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Setting of the Palaeoproterozoic Koongie Park Formation and carbonate-associated base metal mineralisation, at Koongie Park, northwestern Australia

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Orth, K (2002) Setting of the Palaeoproterozoic Koongie Park Formation and carbonate-associated base metal mineralisation, at Koongie Park, northwestern Australia. PhD thesis, University of Tasmania.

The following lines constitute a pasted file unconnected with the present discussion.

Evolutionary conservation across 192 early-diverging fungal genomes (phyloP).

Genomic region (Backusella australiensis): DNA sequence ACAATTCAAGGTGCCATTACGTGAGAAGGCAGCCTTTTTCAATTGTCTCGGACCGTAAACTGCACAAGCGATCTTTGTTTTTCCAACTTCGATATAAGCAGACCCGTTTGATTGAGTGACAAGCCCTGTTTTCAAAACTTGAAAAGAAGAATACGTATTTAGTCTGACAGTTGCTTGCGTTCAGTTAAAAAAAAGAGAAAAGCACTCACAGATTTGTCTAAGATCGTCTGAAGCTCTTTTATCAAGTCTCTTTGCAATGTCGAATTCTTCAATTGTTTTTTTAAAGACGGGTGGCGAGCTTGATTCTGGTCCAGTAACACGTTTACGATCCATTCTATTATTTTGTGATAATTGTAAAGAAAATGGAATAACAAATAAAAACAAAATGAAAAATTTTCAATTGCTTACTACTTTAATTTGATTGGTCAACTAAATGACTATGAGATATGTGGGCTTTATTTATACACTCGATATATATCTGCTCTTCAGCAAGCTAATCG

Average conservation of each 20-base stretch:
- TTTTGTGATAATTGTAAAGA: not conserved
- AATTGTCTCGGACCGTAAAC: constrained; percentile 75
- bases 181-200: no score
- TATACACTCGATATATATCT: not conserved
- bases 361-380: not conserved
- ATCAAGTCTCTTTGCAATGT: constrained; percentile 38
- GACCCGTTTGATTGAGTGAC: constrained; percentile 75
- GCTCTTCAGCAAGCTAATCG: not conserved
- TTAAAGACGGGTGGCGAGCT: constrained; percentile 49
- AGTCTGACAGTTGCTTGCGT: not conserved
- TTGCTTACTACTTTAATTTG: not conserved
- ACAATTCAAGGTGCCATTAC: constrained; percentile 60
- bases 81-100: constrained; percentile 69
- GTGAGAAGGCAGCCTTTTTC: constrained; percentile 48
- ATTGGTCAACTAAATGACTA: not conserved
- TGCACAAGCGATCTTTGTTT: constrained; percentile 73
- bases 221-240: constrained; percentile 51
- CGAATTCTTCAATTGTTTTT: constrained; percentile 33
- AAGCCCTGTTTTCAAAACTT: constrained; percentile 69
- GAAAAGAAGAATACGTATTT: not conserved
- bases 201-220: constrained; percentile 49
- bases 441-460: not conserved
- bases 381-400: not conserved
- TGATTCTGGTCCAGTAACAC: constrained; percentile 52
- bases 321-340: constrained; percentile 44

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Abstract